Bribes connected to the Punta Catalina's contract allegedly fueled Medina’s presidential re-election campaign. It was reported that several congressional representatives and senators received bribes ranging from US$275,000 to US$1 million in exchange for supporting Medina’s constitutional reform in 2015. This reform enabled Medina to run for a second term. He was re-elected president in May 2016.

Medina wanted to run for a third term but appears to have decided against it after U.S. Secretary of State Mike Pompeo warned him in July 2019 to respect the Dominican constitution, which limits presidential terms to two. Medina, nonetheless, managed to impose Gonzalo Castillo, minister for Public Works from 2012 to 2019, as the PLD presidential nominee to the July 2020 election.

Corrupt activity apparently cascaded across the Public Works Ministry during Castillo's stint in office. Castillo allegedly signed amendments to Odebrecht’s contracts worth tens of millions of dollars, skyrocketing the construction juggernaut's profits. The budgets of the new Coral Highway and La Romana Beltway, for example, increased by hundreds of millions of dollars after Castillo’s amendments. Additionally, Castillo allegedly signed illicit contracts for asphalt worth approximately US$200 million during his last five months as minister.

CDEEE Chief Bichara claims that Punta Catalina was a transparent, beneficial deal. In contrast, opposition member José Marte Piantini argues that Punta Catalina's planners will have to explain in court why its price tag rocketed from US$2 billion to more than US$3 billion. Political commentators Altagracia Salazar, Ivonne Ferreras, Ricardo Nieves and Andrés L. Mateostate that Punta Catalina is perhaps the greatest rip-off in the history of the Dominican Republic. Further, journalists Huchi Lora and Marino Zapete and congresswoman Faride Raful maintain that Punta Catalina is heavily overvalued and plagued with irregularities.

With the election approaching, the PLD now wants to sell 50 percent of Punta Catalina's shares. The presidential candidate of the Modern Revolutionary Party and allied forces, Luis Abinader, estimates that this transaction will be highly detrimental to Dominican taxpayers. Moreover, he states that if this sale materializes, shareholders risk becoming complicit in Punta Catalina and Odebrecht’s bribery scheme.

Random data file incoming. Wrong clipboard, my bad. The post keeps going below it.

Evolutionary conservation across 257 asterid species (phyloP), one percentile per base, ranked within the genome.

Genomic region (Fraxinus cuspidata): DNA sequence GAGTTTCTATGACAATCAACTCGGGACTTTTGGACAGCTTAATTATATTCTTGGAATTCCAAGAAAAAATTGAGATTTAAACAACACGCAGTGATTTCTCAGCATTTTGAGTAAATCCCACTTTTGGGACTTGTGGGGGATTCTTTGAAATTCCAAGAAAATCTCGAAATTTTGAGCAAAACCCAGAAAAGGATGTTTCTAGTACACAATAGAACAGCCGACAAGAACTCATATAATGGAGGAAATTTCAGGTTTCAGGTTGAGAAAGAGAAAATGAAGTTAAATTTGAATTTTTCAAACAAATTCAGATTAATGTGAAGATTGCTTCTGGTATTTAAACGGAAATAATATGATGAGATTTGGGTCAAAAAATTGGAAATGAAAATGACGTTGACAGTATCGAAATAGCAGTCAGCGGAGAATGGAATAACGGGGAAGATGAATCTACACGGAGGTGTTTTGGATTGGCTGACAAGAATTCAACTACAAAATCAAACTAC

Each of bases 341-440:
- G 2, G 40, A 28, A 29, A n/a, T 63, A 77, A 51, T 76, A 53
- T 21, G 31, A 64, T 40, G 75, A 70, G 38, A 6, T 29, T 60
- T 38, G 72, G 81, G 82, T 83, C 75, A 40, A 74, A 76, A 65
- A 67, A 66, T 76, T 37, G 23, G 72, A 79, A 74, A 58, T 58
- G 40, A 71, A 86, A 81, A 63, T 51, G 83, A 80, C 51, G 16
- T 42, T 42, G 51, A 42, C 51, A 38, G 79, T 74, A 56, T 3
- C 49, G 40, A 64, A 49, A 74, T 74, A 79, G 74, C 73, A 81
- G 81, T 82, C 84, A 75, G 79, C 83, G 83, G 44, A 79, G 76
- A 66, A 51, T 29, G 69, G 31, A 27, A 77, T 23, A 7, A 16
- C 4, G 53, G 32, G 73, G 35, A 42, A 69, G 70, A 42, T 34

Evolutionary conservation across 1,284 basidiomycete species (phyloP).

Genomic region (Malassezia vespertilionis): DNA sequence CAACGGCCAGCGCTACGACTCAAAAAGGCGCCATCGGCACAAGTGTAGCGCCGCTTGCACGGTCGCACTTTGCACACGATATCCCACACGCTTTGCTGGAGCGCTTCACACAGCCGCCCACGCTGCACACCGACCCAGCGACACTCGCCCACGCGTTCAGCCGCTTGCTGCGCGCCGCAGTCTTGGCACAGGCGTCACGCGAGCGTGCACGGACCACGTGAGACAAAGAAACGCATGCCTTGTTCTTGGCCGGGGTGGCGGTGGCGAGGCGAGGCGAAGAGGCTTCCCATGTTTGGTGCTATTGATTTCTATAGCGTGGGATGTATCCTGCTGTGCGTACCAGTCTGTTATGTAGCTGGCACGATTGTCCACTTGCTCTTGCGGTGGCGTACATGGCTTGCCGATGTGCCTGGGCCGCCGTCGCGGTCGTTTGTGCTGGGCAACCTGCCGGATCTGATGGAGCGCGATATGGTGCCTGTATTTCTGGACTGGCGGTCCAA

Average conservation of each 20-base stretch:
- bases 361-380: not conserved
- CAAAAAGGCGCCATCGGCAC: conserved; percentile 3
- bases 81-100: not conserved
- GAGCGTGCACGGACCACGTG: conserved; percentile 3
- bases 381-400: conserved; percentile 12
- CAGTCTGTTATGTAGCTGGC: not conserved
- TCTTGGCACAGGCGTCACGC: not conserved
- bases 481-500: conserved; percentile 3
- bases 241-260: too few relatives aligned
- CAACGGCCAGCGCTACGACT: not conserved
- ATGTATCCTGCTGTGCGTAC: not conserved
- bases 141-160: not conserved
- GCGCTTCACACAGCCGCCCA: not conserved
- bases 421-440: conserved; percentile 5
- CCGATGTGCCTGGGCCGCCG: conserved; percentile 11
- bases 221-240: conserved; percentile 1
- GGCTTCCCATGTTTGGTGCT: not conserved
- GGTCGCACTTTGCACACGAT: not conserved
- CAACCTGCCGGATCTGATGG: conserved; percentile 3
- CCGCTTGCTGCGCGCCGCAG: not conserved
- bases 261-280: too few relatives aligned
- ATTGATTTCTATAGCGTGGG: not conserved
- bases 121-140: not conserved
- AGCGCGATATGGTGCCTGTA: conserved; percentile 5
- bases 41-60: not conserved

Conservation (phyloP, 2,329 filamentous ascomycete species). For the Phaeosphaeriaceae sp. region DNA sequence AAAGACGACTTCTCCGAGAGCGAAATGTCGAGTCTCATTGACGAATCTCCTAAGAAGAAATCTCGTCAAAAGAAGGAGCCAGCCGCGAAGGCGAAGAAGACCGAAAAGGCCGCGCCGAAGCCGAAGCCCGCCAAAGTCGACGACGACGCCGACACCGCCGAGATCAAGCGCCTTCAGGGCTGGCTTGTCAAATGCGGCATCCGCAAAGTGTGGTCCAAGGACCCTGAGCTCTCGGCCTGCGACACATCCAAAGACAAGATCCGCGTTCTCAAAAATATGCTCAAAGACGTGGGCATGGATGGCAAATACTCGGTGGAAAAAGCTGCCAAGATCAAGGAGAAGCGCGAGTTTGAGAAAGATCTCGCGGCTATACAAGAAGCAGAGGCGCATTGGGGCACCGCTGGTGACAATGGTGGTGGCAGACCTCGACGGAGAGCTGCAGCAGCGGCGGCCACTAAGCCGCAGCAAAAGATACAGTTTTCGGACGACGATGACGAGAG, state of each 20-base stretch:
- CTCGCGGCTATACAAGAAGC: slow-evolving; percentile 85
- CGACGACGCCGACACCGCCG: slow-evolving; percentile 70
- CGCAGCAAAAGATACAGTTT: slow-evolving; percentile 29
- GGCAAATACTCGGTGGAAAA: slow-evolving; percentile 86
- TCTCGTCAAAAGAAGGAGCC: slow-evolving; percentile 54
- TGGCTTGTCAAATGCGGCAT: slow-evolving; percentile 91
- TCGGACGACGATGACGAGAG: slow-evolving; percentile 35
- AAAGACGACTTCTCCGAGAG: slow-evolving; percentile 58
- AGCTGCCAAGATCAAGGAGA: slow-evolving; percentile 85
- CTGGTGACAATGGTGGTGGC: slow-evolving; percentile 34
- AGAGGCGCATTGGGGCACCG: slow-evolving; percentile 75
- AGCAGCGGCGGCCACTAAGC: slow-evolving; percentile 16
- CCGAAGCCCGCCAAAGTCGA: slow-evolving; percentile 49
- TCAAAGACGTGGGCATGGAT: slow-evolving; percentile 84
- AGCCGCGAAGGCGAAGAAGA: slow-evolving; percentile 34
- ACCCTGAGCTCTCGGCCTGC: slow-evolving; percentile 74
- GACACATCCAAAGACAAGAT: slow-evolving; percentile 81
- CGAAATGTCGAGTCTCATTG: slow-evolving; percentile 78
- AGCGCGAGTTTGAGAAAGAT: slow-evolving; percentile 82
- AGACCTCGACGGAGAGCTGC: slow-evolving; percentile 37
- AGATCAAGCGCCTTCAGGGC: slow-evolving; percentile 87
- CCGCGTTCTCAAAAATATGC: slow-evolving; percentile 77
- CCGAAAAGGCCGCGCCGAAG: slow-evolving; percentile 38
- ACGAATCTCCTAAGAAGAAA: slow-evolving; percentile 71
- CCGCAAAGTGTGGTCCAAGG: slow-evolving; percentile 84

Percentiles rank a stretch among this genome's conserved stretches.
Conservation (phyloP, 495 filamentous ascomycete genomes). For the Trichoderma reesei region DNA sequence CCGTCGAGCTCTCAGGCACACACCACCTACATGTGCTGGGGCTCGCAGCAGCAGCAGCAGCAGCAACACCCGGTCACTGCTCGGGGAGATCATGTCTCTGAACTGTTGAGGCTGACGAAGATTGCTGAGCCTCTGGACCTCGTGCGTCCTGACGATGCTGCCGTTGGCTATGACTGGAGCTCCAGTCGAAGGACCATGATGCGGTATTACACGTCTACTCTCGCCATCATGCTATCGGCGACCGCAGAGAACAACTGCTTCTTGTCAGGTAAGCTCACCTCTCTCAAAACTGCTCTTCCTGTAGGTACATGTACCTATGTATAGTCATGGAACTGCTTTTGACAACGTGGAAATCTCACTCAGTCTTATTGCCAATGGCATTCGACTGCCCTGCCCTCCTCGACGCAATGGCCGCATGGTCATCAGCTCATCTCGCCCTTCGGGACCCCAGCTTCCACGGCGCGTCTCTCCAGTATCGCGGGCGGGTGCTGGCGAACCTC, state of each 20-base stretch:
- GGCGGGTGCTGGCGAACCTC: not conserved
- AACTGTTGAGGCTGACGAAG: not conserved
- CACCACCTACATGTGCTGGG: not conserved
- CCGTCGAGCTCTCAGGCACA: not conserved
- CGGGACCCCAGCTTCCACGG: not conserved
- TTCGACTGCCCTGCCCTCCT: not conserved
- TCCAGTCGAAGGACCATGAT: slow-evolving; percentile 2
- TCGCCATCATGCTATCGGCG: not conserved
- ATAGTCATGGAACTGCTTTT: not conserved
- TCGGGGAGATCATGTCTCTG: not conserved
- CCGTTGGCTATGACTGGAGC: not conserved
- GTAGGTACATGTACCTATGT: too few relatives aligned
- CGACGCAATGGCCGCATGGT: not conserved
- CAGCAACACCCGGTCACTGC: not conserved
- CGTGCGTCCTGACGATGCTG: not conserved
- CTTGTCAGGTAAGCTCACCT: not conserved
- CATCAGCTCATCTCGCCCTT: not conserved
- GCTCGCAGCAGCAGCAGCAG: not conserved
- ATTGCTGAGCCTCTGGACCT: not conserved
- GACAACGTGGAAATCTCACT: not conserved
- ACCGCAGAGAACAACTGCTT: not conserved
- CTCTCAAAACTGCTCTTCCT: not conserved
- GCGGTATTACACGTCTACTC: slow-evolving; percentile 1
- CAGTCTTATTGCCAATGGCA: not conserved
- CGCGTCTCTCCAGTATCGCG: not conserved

The story of the Punta Catalina power plant and Odebrecht’s bribery scheme in Dominican Republic underscores how bribery by multinational corporations abroad distorts international trade and undermines the integrity of politics in the importing country. Yet enforcement against foreign bribery is shockingly low in most major exporting economies.

It is questionable that while Odebrecht has admitted paying bribes in the Dominican Republic, the politicians on the other side of the equation have not faced consequences. A report from Transparency International’s national chapter in Dominican Republic, Participación Ciudadana, states, “The only explanation that could be inferred for this lack of interest would be the lack of independence in the actions of Dominican Republic Attorney General Jean Alain Rodríguez, who owes his appointment, exclusively, to President Medina. That would also explain why, unlike what happened in other Latin American countries where Odebrecht confessed bribes and other criminal offenses, the Dominican Republic Attorney General’s office has not dared to subject President Medina to investigation.”

Exporting Corruption is a research report that rates the performance of 44 leading global exporters, including 40 countries that are signatories of Organisation for Economic Co-operation and Development (OECD) Anti-Bribery Convention, and shows how well – or poorly – countries are enforcing the rules.

As well as leading by example and thoroughly investigating and sanctioning corrupt business practices abroad, influential countries must cooperate more closely and strive to correct the harm caused by foreign bribery.

This article reflects the views of the author and not necessarily those of Transparency International.